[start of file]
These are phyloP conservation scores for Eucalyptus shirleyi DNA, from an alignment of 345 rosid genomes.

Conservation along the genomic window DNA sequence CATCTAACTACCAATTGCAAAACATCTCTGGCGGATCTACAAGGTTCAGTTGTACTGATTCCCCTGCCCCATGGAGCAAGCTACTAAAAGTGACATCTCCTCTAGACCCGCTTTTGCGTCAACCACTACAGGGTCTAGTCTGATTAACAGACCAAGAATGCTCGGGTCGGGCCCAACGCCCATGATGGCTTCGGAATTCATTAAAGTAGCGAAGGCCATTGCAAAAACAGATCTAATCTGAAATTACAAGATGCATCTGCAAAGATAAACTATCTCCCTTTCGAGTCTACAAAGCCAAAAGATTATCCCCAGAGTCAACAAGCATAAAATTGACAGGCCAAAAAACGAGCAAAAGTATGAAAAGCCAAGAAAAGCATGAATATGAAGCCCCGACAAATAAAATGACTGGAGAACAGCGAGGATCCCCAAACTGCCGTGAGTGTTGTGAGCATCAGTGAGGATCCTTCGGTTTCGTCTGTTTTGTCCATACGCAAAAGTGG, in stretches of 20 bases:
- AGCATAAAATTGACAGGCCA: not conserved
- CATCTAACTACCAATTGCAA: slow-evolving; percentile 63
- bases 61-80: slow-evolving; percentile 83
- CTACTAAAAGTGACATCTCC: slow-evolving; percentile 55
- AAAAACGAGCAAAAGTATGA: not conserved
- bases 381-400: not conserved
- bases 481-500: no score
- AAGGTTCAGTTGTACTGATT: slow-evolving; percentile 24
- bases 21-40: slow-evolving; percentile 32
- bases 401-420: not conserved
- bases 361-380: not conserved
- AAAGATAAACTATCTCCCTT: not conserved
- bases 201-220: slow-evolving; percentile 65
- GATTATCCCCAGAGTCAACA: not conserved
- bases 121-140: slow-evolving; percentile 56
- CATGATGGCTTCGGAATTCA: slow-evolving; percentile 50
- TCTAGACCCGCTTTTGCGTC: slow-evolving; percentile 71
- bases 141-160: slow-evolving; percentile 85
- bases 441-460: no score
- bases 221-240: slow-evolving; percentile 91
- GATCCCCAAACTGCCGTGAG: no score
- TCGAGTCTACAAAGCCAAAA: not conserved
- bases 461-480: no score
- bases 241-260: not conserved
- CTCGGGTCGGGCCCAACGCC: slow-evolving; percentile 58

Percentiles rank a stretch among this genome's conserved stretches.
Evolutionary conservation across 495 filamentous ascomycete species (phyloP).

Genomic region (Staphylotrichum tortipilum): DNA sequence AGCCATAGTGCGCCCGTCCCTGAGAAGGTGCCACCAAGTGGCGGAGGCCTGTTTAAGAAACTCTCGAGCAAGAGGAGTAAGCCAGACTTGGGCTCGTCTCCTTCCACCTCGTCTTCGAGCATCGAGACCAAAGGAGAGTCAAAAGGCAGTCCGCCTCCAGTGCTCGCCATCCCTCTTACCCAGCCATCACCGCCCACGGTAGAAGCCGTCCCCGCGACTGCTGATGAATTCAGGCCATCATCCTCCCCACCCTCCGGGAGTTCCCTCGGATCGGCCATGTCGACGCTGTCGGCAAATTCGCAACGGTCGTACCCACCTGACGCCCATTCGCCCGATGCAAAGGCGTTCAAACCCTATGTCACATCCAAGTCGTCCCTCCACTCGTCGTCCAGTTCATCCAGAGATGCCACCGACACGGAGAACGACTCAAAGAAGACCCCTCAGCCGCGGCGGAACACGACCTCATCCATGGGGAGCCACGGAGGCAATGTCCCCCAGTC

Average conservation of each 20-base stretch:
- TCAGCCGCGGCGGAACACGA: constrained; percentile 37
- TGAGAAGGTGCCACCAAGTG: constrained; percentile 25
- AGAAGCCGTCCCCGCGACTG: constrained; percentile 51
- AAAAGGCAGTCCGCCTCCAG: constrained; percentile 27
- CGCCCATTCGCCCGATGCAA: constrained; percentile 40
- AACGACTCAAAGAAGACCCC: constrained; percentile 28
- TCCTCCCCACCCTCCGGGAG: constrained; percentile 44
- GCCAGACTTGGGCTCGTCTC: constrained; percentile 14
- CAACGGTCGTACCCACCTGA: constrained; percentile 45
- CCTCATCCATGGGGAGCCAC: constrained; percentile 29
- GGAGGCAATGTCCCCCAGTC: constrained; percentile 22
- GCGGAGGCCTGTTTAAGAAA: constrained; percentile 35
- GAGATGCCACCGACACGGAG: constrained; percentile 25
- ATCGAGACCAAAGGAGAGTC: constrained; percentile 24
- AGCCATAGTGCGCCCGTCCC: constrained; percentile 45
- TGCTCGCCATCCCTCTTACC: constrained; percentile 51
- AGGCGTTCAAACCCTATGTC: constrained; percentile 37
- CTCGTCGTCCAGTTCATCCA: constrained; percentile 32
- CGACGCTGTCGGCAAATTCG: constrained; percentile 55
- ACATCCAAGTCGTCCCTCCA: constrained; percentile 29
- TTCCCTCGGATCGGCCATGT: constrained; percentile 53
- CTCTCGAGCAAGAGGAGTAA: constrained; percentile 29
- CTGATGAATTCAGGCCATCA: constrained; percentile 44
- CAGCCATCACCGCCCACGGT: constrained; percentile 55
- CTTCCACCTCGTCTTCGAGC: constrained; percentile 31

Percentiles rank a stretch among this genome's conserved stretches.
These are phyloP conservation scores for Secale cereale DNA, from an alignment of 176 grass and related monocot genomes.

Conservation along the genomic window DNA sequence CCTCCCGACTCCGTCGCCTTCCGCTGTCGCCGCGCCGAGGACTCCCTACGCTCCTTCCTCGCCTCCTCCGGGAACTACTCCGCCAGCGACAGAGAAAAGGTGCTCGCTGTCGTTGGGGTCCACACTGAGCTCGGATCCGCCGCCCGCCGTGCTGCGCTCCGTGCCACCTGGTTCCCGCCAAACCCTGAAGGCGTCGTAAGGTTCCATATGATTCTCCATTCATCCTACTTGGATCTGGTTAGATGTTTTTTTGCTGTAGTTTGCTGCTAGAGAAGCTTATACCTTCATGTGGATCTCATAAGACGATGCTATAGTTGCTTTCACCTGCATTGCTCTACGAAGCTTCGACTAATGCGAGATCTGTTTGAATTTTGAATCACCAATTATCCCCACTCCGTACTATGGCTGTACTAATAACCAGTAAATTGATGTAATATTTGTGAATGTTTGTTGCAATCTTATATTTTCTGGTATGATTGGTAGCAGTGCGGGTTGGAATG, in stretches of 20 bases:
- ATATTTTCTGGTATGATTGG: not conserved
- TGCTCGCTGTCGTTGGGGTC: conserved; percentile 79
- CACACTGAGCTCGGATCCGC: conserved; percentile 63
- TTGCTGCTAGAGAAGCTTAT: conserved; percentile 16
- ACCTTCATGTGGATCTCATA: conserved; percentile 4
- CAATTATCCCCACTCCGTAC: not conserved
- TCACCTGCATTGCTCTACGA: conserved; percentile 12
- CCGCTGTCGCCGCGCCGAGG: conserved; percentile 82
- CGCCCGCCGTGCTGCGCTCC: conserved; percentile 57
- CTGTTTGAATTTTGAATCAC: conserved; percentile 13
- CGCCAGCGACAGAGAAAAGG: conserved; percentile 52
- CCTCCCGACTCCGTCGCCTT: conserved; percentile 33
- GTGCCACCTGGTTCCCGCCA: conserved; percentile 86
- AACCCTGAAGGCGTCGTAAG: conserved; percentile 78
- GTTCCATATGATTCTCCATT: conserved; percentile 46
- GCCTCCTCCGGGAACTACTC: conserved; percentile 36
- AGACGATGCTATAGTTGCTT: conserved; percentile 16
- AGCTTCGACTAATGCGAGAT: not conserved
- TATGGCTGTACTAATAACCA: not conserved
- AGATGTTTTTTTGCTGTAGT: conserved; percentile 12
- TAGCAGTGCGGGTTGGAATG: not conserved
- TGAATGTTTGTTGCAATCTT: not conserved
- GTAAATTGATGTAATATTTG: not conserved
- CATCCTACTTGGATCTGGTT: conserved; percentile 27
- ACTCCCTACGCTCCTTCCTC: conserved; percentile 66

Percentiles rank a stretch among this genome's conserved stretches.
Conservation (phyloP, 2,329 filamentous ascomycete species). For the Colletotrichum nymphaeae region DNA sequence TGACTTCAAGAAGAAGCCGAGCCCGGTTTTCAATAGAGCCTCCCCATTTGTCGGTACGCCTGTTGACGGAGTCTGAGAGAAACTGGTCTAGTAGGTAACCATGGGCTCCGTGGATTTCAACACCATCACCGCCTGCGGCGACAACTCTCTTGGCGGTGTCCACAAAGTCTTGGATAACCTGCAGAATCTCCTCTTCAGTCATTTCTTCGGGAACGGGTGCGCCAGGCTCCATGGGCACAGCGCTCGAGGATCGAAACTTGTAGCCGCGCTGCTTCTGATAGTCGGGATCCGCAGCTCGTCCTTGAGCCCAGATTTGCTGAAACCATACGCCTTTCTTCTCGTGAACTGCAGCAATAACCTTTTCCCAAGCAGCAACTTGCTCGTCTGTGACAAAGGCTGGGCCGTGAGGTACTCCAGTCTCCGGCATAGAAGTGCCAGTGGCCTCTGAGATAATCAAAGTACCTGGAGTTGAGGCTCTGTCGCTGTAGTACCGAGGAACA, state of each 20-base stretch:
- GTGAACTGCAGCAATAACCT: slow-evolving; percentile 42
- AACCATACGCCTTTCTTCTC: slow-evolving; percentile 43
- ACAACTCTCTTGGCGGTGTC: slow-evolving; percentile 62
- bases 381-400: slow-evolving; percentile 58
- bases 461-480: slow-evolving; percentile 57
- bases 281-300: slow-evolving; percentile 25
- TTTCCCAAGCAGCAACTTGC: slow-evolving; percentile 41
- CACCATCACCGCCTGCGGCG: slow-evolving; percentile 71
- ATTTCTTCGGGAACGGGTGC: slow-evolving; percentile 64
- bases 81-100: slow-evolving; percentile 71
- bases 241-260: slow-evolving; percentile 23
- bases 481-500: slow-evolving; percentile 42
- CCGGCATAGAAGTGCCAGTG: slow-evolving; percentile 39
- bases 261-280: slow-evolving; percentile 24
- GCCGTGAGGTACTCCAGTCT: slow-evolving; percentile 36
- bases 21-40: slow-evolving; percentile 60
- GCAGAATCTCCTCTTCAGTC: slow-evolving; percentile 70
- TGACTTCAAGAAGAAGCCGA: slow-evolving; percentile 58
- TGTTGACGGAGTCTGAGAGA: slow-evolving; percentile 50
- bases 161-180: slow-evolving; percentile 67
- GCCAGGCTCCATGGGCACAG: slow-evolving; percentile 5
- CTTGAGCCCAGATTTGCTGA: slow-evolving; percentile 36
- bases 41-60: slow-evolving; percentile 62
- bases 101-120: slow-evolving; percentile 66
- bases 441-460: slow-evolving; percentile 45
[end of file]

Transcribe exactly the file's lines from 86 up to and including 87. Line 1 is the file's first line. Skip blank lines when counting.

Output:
Conservation (phyloP, 2,329 filamentous ascomycete species). For the Colletotrichum nymphaeae region DNA sequence TGACTTCAAGAAGAAGCCGAGCCCGGTTTTCAATAGAGCCTCCCCATTTGTCGGTACGCCTGTTGACGGAGTCTGAGAGAAACTGGTCTAGTAGGTAACCATGGGCTCCGTGGATTTCAACACCATCACCGCCTGCGGCGACAACTCTCTTGGCGGTGTCCACAAAGTCTTGGATAACCTGCAGAATCTCCTCTTCAGTCATTTCTTCGGGAACGGGTGCGCCAGGCTCCATGGGCACAGCGCTCGAGGATCGAAACTTGTAGCCGCGCTGCTTCTGATAGTCGGGATCCGCAGCTCGTCCTTGAGCCCAGATTTGCTGAAACCATACGCCTTTCTTCTCGTGAACTGCAGCAATAACCTTTTCCCAAGCAGCAACTTGCTCGTCTGTGACAAAGGCTGGGCCGTGAGGTACTCCAGTCTCCGGCATAGAAGTGCCAGTGGCCTCTGAGATAATCAAAGTACCTGGAGTTGAGGCTCTGTCGCTGTAGTACCGAGGAACA, state of each 20-base stretch:
- GTGAACTGCAGCAATAACCT: slow-evolving; percentile 42